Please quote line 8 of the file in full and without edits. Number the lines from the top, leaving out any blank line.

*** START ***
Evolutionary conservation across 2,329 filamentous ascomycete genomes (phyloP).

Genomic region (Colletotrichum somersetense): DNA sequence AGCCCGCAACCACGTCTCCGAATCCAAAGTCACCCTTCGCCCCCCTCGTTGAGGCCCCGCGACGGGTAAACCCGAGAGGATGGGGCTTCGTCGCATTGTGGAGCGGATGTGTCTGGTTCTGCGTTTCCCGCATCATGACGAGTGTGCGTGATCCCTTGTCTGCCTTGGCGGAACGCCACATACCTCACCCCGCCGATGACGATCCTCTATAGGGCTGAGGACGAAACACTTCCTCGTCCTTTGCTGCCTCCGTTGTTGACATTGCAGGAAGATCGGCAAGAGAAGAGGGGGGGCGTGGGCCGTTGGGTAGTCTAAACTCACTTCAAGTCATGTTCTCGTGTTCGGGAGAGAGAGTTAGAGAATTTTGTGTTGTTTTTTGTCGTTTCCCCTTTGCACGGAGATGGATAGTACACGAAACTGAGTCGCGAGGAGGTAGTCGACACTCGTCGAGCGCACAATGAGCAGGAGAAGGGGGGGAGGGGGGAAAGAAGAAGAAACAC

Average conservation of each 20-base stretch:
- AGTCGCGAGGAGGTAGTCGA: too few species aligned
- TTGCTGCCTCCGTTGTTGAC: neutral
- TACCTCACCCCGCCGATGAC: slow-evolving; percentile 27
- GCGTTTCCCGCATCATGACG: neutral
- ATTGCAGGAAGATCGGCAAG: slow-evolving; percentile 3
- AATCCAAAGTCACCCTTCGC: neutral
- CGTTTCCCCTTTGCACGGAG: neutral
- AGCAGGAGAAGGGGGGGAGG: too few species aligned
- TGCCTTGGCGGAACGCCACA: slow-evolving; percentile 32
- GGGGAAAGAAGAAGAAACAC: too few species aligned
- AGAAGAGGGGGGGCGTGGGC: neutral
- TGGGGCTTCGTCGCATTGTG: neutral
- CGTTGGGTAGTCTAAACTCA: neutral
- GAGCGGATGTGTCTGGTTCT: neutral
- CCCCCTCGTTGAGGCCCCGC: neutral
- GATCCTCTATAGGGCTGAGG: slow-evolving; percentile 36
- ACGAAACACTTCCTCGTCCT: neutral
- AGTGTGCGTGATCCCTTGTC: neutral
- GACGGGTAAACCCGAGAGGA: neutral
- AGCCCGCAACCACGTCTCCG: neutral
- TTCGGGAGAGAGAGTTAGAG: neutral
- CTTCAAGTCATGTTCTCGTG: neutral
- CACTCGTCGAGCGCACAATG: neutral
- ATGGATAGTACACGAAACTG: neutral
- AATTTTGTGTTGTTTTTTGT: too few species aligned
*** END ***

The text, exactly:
- ATTGCAGGAAGATCGGCAAG: slow-evolving; percentile 3